One big win is helping parents get back to work. By sharing transportation and reducing exposure, parents can feel more confidence to commit to return back to work. Families can coordinate their carpooling schedules to meet the needs of all the parties involved. Using apps, parents can communicate to quickly adapt their plan and avoid sacrificing their work schedules. School bus routes will be less flexible to these real time changes.

Recommendations for Carpooling Pods

With all the benefits to carpooling in these unprecedented times, comes strategic planning by parents to maximize the safety of their carpools. Here are some recommendations for how to do this:

Credit: Kevin Hunt, Hartford Healthcare
  1. Limit the number of students in the carpool. By decreasing the number of individuals in a shared space, and utilizing assigned seating, you can increase the distance between passengers. This helps avoid close respiratory contact. Doing this also helps limit the number of individuals your child comes in close contact with during their school day.
  2. Require everyone to wear adequate masks. Masks are an effective tool stressed by the Center for Disease Control and Prevention (CDC) to limit the spread of respiratory droplets. Not only will this also be a requirement for students on campus, but it also adds an extra layer of protection should one of the passengers be asymptomatic.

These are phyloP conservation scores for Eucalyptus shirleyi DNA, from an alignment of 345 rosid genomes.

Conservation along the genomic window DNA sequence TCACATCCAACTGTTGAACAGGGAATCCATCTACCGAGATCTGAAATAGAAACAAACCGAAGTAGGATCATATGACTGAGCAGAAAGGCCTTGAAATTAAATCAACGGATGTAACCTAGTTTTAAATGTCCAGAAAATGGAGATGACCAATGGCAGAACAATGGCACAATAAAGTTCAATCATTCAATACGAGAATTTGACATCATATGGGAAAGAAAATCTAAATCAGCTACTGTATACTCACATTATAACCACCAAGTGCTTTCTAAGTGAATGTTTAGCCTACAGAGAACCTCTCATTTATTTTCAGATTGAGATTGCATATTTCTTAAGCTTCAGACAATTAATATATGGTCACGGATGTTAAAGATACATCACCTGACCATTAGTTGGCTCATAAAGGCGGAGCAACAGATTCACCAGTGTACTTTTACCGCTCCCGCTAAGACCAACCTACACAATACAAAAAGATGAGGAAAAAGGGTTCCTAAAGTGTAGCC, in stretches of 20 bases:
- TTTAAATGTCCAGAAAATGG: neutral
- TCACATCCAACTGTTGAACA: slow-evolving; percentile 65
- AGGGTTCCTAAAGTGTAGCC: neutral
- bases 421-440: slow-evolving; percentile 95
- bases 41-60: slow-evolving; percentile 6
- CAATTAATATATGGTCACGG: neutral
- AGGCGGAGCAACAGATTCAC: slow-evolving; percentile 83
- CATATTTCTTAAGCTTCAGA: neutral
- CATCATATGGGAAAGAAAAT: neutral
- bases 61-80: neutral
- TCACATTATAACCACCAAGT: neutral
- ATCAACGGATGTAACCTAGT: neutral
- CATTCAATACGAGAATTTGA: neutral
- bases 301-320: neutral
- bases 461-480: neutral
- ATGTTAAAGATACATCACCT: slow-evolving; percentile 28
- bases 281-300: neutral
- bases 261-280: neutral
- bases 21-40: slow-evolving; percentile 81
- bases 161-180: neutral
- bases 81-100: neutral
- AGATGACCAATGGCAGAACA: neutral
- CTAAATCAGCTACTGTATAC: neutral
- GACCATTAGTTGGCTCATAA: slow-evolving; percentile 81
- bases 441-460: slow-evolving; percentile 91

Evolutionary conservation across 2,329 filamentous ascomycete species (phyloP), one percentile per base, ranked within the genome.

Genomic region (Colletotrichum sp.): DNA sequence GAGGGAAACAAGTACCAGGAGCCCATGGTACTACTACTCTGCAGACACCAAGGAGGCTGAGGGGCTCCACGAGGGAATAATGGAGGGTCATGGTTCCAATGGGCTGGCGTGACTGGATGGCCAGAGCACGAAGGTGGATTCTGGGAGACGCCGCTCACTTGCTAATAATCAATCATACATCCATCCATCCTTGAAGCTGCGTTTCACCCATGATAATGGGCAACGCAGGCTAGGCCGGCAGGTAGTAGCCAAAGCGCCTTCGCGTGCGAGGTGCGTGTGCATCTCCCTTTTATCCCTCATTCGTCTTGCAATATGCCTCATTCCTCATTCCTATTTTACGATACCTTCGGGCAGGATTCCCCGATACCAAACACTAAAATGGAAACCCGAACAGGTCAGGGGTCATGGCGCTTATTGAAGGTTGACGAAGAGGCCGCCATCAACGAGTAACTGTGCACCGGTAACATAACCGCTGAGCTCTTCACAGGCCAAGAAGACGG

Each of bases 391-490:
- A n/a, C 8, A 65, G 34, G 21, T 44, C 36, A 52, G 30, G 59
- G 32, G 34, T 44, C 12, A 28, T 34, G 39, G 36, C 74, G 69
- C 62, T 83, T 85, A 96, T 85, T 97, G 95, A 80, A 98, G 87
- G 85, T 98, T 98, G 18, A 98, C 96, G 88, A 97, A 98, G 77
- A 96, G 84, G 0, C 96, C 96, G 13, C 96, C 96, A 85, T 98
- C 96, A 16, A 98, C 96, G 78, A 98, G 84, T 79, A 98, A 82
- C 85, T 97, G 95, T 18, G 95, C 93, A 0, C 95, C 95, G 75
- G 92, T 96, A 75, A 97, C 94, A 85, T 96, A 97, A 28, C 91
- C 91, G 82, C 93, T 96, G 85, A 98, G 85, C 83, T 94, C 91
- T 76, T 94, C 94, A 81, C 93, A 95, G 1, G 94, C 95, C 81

3. Maintain vehicle air flow. A report conducted by the European Centre for Disease Control and Prevention concluded that allowing for adequate airflow in vehicles, such as non-recirculated air systems or open windows, can help decrease the transmission of COVID.
  4. Have hand sanitizer readily available in the car and backpacks. Recommended by the CDC, hand sanitizer helps ensure that germs picked up by the hands passengers do not spread within the vehicle for others to come in contact.
  5. Disinfect your vehicle. Keeping one’s vehicle disinfected further helps prevent any germs that managed to enter from remaining and coming in contact with another individual. Kevin Hunt of Hartford Healthcare offers recommendations for doing this.
  6. Utilize “Carpool Pods.” Kelsey Kloss writes for the Global Health Living Foundation that maintaining the same individuals in your carpool helps limit your social circle. This lowers the number of indirect contacts you and your children may have with an infected individual.
  7. Maintain open communication between carpool families. Making sure each family knows what symptoms to look for and building a trust to share them is a crucial way to avoid the spread of the virus. Though this may feel awkward in practice, remember that it helps keep others and yourself safe. Khang T, Vuong, MHA offers tips for how you can best approach this conversation.

Tell Us Your Thoughts

Are you a parent thinking about how your children will return to school? We’d love to hear your thoughts and concerns! Please take our anonymous survey:

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Author: Tyler Barton

Marketing Content Creator